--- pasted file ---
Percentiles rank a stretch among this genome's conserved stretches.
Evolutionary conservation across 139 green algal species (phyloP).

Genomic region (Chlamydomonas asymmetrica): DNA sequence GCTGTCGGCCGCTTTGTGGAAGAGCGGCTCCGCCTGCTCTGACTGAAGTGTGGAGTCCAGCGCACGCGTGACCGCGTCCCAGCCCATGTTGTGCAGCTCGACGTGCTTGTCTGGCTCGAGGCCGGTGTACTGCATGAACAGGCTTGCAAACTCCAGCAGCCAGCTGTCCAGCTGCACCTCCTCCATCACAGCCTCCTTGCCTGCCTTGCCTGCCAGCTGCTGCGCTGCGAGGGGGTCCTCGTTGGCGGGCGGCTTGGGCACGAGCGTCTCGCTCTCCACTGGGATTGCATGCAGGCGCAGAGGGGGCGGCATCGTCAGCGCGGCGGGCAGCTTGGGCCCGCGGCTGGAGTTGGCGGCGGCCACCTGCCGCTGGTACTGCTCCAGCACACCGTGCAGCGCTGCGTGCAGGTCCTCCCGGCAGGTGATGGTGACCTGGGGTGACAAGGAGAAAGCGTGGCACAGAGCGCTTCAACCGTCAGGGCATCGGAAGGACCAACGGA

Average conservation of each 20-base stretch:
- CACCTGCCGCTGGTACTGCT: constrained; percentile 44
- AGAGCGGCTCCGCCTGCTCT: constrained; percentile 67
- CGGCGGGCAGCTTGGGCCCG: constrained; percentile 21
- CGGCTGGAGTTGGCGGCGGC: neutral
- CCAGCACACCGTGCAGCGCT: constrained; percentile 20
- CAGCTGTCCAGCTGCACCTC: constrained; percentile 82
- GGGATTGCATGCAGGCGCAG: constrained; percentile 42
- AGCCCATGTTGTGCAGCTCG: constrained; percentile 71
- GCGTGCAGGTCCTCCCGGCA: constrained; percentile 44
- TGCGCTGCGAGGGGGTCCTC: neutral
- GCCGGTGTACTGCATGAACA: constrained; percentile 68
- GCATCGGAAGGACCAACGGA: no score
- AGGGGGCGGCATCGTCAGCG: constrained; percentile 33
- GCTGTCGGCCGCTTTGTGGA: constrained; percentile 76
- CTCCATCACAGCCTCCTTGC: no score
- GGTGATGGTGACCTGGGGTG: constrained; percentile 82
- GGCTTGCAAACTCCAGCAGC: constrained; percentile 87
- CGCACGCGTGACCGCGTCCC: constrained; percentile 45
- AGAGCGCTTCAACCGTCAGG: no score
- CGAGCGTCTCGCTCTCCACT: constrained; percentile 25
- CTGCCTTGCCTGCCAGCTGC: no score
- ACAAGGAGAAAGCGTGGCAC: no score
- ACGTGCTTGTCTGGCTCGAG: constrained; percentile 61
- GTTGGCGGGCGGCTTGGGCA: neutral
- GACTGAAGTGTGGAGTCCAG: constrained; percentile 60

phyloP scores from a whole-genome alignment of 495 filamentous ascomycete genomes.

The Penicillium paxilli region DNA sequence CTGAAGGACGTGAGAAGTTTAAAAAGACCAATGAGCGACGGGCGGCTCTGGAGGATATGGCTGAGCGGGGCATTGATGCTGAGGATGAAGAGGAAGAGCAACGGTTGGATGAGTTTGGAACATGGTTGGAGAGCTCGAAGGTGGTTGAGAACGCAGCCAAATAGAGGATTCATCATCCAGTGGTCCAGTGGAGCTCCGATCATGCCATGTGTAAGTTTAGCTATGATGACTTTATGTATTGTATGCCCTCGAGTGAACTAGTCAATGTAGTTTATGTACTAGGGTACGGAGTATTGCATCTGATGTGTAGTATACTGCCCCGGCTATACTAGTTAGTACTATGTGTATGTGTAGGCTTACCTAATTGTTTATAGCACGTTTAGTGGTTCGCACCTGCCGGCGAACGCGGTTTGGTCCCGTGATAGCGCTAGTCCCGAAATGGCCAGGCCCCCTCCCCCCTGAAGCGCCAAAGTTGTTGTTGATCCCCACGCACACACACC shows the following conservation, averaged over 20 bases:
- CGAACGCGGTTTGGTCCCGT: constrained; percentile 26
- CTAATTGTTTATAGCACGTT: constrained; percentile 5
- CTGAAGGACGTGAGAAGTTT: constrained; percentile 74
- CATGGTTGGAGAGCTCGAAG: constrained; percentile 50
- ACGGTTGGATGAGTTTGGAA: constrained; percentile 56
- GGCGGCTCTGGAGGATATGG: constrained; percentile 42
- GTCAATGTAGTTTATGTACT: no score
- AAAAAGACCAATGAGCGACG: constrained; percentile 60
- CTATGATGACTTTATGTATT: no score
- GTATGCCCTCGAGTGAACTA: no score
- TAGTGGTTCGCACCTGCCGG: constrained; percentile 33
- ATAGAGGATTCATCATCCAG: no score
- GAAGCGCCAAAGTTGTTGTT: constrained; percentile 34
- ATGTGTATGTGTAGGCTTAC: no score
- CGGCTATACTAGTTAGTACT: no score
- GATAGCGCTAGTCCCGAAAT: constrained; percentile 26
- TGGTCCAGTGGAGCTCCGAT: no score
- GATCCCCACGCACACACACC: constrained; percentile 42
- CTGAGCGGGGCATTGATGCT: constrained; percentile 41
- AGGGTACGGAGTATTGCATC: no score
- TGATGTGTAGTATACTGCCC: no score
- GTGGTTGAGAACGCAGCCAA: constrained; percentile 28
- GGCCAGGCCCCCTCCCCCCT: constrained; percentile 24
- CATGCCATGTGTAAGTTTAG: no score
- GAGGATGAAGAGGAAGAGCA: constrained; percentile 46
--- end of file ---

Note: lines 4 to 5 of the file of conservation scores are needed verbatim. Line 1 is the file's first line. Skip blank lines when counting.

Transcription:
Average conservation of each 20-base stretch:
- CACCTGCCGCTGGTACTGCT: constrained; percentile 44